1) Bulk-order a low costing, raw commodity and ‘add value’
2) Hire an ‘innovative’ (i.e. ‘ruthless’) businessman who designs a figure to parallel ‘Tony the Tiger’
3) Prise your way into the family home and kidnap children’s minds
4) Encourage them to influence peers
5) Abuse parent’s love for the kids and guilt them into spending money
6) Let everyone believe we are who we say we are

I walk unsuspectingly into an ocean of promises which are portrayed so attractively in their perfect packaging so beautifully crafted to craft my will-be-beautiful thoughts. So many offers to help me save money (so many ways to sell my soul).

Buy 1 get 1 free on happy families when you buy this box of ‘Kellogg’s Corn Flakes’.

Spend £3 on bifidus digestivum for a digestive problem you never noticed until the advert and get a free, completely unrelated product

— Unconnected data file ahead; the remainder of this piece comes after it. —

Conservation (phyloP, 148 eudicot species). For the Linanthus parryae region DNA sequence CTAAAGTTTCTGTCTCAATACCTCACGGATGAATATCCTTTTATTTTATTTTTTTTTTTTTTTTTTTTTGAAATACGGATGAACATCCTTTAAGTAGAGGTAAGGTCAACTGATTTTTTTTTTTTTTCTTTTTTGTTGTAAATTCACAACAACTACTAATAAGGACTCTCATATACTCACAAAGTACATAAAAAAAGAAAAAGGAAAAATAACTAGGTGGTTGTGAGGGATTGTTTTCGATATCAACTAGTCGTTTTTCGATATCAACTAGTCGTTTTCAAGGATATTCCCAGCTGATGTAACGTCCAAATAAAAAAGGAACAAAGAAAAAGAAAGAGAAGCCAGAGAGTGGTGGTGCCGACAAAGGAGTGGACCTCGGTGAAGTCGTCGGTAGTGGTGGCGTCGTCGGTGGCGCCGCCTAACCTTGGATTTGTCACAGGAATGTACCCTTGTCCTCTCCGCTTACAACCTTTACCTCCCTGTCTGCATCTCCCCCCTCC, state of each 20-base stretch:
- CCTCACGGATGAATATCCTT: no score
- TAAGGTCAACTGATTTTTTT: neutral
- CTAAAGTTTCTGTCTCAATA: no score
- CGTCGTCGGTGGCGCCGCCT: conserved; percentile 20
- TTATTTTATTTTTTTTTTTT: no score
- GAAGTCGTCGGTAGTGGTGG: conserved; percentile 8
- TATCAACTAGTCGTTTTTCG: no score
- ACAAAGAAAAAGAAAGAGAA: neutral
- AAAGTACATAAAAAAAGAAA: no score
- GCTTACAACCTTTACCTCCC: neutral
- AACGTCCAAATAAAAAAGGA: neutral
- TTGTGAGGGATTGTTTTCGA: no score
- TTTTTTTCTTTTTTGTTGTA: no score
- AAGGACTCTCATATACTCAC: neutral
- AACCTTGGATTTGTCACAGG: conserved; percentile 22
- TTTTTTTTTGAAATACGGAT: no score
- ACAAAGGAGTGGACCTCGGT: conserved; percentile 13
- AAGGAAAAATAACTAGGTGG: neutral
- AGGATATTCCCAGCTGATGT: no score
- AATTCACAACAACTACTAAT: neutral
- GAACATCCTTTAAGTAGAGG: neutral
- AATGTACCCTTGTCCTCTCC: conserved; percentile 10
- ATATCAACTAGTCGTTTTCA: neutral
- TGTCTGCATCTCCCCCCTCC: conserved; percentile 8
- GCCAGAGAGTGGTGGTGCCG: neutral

50% off a deodorant that makes you ‘The Sex’

...Empty wallet. Open your eyes.

Thank you for shopping at the 'Dreams Supermarket'. The place where you’re told you need pointless crap to become happy.

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'The people who truly deface our neighbourhoods are the companies that scrawl their giant slogans across buildings and buses trying to make us feel inadequate unless we buy their stuff...Well, they started this fight and the wall is the weapon of choice to hit them back.' - Banksy

Friday, 24 September 2010

Oh, Hollywood

Dear Hollywood,

I'm writing this to tell you how confusing you have made my and, I'm sure, others' life. There are so many questions you’ve put in our heads: